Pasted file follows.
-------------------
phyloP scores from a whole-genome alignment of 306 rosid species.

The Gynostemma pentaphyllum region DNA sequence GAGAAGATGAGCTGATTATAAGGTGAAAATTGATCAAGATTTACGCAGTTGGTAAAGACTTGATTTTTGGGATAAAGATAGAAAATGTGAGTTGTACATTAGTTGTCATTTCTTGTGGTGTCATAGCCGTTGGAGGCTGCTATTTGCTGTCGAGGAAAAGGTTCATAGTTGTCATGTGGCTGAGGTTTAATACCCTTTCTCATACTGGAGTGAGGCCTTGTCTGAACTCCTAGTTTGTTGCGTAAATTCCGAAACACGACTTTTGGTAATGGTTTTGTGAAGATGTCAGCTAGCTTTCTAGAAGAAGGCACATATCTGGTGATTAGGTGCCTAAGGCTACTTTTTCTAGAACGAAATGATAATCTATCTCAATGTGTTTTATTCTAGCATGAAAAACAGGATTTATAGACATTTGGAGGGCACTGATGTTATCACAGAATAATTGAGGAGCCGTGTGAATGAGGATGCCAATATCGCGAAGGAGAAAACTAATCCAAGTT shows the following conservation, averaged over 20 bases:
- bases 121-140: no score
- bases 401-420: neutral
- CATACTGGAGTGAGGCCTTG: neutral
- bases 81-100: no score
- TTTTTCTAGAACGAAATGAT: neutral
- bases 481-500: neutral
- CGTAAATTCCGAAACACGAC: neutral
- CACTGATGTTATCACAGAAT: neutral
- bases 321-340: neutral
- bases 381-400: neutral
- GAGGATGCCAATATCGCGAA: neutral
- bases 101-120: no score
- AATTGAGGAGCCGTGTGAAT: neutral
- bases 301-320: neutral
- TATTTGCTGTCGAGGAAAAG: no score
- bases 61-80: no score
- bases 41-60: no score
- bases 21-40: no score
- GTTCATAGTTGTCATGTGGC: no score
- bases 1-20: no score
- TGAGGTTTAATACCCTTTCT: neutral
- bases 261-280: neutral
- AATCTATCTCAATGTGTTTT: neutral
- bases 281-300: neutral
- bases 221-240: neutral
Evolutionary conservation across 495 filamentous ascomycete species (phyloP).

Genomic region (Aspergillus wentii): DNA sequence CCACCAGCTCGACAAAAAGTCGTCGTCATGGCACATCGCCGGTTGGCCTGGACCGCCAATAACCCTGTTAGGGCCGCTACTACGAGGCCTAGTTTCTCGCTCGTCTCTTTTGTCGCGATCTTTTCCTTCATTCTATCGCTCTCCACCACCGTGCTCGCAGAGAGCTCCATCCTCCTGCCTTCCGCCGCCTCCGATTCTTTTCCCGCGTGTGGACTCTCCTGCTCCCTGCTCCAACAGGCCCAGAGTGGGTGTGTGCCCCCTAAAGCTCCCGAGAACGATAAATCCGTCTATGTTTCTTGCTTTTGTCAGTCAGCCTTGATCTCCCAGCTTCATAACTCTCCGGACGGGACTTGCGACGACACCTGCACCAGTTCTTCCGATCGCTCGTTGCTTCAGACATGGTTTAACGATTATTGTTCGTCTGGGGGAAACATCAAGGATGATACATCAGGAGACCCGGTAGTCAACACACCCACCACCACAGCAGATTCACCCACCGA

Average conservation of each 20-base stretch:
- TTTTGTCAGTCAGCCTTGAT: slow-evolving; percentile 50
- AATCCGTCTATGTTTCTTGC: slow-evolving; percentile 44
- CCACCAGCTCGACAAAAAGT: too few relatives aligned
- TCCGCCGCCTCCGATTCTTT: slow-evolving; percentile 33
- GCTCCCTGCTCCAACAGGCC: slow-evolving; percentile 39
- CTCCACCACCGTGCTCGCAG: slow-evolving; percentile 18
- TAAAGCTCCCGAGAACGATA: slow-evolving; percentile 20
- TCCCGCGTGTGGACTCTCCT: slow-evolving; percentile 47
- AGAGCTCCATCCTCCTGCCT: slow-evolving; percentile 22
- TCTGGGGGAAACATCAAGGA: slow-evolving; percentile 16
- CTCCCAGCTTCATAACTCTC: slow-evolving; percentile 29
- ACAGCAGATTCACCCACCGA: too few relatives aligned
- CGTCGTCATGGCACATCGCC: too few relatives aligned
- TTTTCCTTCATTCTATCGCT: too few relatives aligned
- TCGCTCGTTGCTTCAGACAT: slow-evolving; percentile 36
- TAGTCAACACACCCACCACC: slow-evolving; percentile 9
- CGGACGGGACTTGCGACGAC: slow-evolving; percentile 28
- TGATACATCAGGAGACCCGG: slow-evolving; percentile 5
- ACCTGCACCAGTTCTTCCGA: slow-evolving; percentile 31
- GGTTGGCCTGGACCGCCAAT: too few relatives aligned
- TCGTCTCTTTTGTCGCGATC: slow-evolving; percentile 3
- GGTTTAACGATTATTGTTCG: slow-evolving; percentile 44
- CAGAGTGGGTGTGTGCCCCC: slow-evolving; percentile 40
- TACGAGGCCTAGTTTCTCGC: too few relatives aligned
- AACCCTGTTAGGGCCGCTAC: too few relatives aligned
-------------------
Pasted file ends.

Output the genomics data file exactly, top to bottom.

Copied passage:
phyloP scores from a whole-genome alignment of 306 rosid species.

The Gynostemma pentaphyllum region DNA sequence GAGAAGATGAGCTGATTATAAGGTGAAAATTGATCAAGATTTACGCAGTTGGTAAAGACTTGATTTTTGGGATAAAGATAGAAAATGTGAGTTGTACATTAGTTGTCATTTCTTGTGGTGTCATAGCCGTTGGAGGCTGCTATTTGCTGTCGAGGAAAAGGTTCATAGTTGTCATGTGGCTGAGGTTTAATACCCTTTCTCATACTGGAGTGAGGCCTTGTCTGAACTCCTAGTTTGTTGCGTAAATTCCGAAACACGACTTTTGGTAATGGTTTTGTGAAGATGTCAGCTAGCTTTCTAGAAGAAGGCACATATCTGGTGATTAGGTGCCTAAGGCTACTTTTTCTAGAACGAAATGATAATCTATCTCAATGTGTTTTATTCTAGCATGAAAAACAGGATTTATAGACATTTGGAGGGCACTGATGTTATCACAGAATAATTGAGGAGCCGTGTGAATGAGGATGCCAATATCGCGAAGGAGAAAACTAATCCAAGTT shows the following conservation, averaged over 20 bases:
- bases 121-140: no score
- bases 401-420: neutral
- CATACTGGAGTGAGGCCTTG: neutral
- bases 81-100: no score
- TTTTTCTAGAACGAAATGAT: neutral
- bases 481-500: neutral
- CGTAAATTCCGAAACACGAC: neutral
- CACTGATGTTATCACAGAAT: neutral
- bases 321-340: neutral
- bases 381-400: neutral
- GAGGATGCCAATATCGCGAA: neutral
- bases 101-120: no score
- AATTGAGGAGCCGTGTGAAT: neutral
- bases 301-320: neutral
- TATTTGCTGTCGAGGAAAAG: no score
- bases 61-80: no score
- bases 41-60: no score
- bases 21-40: no score
- GTTCATAGTTGTCATGTGGC: no score
- bases 1-20: no score
- TGAGGTTTAATACCCTTTCT: neutral
- bases 261-280: neutral
- AATCTATCTCAATGTGTTTT: neutral
- bases 281-300: neutral
- bases 221-240: neutral
Evolutionary conservation across 495 filamentous ascomycete species (phyloP).

Genomic region (Aspergillus wentii): DNA sequence CCACCAGCTCGACAAAAAGTCGTCGTCATGGCACATCGCCGGTTGGCCTGGACCGCCAATAACCCTGTTAGGGCCGCTACTACGAGGCCTAGTTTCTCGCTCGTCTCTTTTGTCGCGATCTTTTCCTTCATTCTATCGCTCTCCACCACCGTGCTCGCAGAGAGCTCCATCCTCCTGCCTTCCGCCGCCTCCGATTCTTTTCCCGCGTGTGGACTCTCCTGCTCCCTGCTCCAACAGGCCCAGAGTGGGTGTGTGCCCCCTAAAGCTCCCGAGAACGATAAATCCGTCTATGTTTCTTGCTTTTGTCAGTCAGCCTTGATCTCCCAGCTTCATAACTCTCCGGACGGGACTTGCGACGACACCTGCACCAGTTCTTCCGATCGCTCGTTGCTTCAGACATGGTTTAACGATTATTGTTCGTCTGGGGGAAACATCAAGGATGATACATCAGGAGACCCGGTAGTCAACACACCCACCACCACAGCAGATTCACCCACCGA

Average conservation of each 20-base stretch:
- TTTTGTCAGTCAGCCTTGAT: slow-evolving; percentile 50
- AATCCGTCTATGTTTCTTGC: slow-evolving; percentile 44
- CCACCAGCTCGACAAAAAGT: too few relatives aligned
- TCCGCCGCCTCCGATTCTTT: slow-evolving; percentile 33
- GCTCCCTGCTCCAACAGGCC: slow-evolving; percentile 39
- CTCCACCACCGTGCTCGCAG: slow-evolving; percentile 18
- TAAAGCTCCCGAGAACGATA: slow-evolving; percentile 20
- TCCCGCGTGTGGACTCTCCT: slow-evolving; percentile 47
- AGAGCTCCATCCTCCTGCCT: slow-evolving; percentile 22
- TCTGGGGGAAACATCAAGGA: slow-evolving; percentile 16
- CTCCCAGCTTCATAACTCTC: slow-evolving; percentile 29
- ACAGCAGATTCACCCACCGA: too few relatives aligned
- CGTCGTCATGGCACATCGCC: too few relatives aligned
- TTTTCCTTCATTCTATCGCT: too few relatives aligned
- TCGCTCGTTGCTTCAGACAT: slow-evolving; percentile 36
- TAGTCAACACACCCACCACC: slow-evolving; percentile 9
- CGGACGGGACTTGCGACGAC: slow-evolving; percentile 28
- TGATACATCAGGAGACCCGG: slow-evolving; percentile 5
- ACCTGCACCAGTTCTTCCGA: slow-evolving; percentile 31
- GGTTGGCCTGGACCGCCAAT: too few relatives aligned
- TCGTCTCTTTTGTCGCGATC: slow-evolving; percentile 3
- GGTTTAACGATTATTGTTCG: slow-evolving; percentile 44
- CAGAGTGGGTGTGTGCCCCC: slow-evolving; percentile 40
- TACGAGGCCTAGTTTCTCGC: too few relatives aligned
- AACCCTGTTAGGGCCGCTAC: too few relatives aligned